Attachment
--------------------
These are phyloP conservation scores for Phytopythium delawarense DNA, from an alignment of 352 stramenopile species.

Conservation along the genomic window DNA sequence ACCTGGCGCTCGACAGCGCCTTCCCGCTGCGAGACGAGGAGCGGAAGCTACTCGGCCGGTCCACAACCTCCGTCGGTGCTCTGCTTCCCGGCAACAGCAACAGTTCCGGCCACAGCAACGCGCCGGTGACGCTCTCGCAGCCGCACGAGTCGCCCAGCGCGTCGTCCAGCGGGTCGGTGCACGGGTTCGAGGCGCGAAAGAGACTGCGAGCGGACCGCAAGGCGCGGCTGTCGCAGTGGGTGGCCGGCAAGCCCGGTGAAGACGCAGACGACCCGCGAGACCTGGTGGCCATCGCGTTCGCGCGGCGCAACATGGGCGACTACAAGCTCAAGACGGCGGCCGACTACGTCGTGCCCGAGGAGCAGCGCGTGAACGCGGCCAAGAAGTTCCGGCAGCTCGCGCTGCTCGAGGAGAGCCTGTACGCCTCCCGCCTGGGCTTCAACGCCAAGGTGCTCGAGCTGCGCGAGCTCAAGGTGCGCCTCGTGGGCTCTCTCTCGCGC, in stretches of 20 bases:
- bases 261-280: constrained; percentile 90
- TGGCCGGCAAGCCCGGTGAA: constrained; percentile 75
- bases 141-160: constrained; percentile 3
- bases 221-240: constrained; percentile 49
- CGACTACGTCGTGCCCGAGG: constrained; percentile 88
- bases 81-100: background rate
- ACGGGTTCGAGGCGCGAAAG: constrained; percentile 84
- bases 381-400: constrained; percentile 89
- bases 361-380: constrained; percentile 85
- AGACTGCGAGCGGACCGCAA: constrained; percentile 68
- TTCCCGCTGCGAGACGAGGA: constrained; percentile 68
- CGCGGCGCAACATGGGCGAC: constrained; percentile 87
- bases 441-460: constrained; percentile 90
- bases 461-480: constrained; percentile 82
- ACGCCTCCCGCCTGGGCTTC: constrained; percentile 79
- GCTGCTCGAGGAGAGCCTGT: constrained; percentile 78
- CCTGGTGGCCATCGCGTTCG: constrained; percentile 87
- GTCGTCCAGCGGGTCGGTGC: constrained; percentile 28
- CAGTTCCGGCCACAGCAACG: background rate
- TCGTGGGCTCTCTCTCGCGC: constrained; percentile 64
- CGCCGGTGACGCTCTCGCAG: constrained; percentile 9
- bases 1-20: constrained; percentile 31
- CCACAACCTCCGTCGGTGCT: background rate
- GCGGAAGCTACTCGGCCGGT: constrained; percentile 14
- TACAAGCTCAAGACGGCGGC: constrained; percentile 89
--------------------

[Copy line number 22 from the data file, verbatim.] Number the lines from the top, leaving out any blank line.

- TCGTGGGCTCTCTCTCGCGC: constrained; percentile 64